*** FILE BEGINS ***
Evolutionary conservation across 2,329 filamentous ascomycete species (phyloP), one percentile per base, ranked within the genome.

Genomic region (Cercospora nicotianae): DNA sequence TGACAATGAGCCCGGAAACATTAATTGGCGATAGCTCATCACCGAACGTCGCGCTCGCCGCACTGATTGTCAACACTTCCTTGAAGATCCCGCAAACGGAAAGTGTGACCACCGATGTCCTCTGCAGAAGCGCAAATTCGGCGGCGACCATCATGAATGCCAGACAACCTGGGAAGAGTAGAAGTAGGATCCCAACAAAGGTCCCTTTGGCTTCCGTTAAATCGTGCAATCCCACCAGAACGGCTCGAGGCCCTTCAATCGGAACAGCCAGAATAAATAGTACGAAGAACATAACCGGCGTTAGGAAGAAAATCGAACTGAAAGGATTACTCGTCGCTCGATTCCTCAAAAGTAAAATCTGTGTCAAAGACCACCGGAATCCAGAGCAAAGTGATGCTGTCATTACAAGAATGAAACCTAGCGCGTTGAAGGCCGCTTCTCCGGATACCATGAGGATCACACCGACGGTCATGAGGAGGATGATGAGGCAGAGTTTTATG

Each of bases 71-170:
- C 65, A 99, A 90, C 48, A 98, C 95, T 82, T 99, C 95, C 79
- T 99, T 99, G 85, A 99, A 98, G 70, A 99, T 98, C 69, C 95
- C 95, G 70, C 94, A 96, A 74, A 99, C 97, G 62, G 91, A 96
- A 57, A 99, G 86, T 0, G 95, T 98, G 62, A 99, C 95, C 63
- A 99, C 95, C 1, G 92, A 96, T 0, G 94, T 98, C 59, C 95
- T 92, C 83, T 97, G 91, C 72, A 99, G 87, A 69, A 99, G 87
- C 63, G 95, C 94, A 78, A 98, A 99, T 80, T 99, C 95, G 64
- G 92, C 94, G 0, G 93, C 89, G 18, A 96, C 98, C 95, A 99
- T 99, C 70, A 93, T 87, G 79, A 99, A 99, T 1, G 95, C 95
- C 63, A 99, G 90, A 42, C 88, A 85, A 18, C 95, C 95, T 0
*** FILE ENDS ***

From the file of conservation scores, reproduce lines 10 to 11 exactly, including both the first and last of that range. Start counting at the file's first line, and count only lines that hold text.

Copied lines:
- C 63, G 95, C 94, A 78, A 98, A 99, T 80, T 99, C 95, G 64
- G 92, C 94, G 0, G 93, C 89, G 18, A 96, C 98, C 95, A 99